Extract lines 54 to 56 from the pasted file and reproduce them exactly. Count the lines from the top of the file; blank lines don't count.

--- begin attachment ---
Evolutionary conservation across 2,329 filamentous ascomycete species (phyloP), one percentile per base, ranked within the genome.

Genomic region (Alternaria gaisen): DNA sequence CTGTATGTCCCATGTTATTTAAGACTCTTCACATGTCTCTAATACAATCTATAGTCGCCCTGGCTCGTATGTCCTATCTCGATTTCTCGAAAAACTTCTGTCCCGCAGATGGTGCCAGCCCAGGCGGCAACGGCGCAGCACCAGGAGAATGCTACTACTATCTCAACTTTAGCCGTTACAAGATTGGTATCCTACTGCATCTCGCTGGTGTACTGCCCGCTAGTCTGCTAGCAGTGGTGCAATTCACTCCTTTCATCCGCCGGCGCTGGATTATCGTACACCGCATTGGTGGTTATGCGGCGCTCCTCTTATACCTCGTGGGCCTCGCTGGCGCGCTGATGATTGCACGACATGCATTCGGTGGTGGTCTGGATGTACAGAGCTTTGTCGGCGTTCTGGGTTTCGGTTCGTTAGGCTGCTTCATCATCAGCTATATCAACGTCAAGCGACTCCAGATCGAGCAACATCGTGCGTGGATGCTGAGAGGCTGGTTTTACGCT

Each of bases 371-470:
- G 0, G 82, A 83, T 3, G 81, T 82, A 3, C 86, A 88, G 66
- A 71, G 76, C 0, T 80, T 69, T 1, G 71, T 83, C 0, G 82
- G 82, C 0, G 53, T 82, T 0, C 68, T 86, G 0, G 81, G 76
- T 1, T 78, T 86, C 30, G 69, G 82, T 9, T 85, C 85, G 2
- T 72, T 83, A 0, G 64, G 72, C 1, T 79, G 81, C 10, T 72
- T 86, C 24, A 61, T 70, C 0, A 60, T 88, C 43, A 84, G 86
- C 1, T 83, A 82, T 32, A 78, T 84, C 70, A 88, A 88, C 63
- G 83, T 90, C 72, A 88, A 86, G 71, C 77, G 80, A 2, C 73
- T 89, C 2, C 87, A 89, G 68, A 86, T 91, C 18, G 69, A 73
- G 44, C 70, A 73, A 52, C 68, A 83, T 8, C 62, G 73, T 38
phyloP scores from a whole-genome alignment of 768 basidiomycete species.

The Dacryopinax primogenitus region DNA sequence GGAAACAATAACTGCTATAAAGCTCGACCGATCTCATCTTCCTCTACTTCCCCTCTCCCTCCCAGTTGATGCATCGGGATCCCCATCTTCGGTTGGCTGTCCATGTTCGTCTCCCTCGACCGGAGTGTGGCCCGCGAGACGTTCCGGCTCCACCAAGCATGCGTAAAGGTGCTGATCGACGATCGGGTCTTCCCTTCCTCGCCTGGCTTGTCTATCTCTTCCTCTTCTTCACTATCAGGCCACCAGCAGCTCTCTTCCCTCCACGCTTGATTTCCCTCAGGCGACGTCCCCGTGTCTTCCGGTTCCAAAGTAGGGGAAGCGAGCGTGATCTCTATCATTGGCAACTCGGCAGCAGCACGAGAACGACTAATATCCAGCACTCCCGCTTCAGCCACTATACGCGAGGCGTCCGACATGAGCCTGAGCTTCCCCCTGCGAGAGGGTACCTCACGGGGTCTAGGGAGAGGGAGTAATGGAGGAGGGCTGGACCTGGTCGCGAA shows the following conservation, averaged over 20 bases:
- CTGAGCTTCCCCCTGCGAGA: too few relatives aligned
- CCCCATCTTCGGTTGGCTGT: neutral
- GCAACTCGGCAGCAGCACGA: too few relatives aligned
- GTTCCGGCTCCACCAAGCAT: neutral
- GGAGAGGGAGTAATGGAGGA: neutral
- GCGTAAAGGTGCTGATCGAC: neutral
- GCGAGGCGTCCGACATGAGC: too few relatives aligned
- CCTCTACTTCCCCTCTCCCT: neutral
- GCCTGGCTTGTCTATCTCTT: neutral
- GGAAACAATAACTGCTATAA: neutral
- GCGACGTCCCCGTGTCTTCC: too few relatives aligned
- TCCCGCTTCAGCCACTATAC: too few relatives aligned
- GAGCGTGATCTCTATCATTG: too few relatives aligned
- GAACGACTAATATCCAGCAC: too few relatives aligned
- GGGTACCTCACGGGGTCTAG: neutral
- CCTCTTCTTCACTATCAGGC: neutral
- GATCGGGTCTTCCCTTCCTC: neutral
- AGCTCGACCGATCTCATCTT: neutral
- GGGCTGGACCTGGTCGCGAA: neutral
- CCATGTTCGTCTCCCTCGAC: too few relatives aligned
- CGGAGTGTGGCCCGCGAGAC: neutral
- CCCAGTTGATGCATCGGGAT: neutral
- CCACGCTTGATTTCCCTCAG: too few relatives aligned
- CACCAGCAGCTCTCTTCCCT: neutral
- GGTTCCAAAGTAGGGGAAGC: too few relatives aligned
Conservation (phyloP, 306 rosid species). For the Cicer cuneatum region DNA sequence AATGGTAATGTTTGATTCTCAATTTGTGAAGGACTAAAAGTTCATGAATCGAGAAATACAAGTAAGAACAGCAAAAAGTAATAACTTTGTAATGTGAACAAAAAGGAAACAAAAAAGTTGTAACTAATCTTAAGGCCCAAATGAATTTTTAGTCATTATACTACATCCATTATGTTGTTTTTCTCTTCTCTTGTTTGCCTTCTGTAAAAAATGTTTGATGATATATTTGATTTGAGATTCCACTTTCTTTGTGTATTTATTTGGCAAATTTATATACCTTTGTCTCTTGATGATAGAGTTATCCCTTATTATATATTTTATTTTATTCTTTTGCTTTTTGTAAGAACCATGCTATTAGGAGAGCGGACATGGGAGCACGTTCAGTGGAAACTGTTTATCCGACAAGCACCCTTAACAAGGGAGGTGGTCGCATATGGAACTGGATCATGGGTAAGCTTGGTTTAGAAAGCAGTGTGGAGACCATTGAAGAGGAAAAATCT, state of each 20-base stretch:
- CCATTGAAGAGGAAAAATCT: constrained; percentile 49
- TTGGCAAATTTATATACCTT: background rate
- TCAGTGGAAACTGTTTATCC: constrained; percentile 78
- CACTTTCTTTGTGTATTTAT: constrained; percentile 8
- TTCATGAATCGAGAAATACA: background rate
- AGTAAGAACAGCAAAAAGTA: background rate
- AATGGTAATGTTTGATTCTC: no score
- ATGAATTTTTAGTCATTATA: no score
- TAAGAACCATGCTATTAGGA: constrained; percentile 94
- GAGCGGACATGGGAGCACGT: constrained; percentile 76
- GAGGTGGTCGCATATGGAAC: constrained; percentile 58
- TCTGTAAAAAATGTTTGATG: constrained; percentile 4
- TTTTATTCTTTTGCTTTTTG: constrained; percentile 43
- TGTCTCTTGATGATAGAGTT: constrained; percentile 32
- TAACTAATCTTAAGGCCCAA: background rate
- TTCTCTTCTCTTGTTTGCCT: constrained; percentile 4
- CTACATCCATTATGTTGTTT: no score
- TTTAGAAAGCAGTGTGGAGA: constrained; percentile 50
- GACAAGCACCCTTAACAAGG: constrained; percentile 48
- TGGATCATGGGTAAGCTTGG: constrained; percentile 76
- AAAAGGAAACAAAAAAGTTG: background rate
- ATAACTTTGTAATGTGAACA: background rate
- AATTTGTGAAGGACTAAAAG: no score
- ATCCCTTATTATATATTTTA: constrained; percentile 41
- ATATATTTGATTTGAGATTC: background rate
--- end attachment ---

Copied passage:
- TTTTATTCTTTTGCTTTTTG: constrained; percentile 43
- TGTCTCTTGATGATAGAGTT: constrained; percentile 32
- TAACTAATCTTAAGGCCCAA: background rate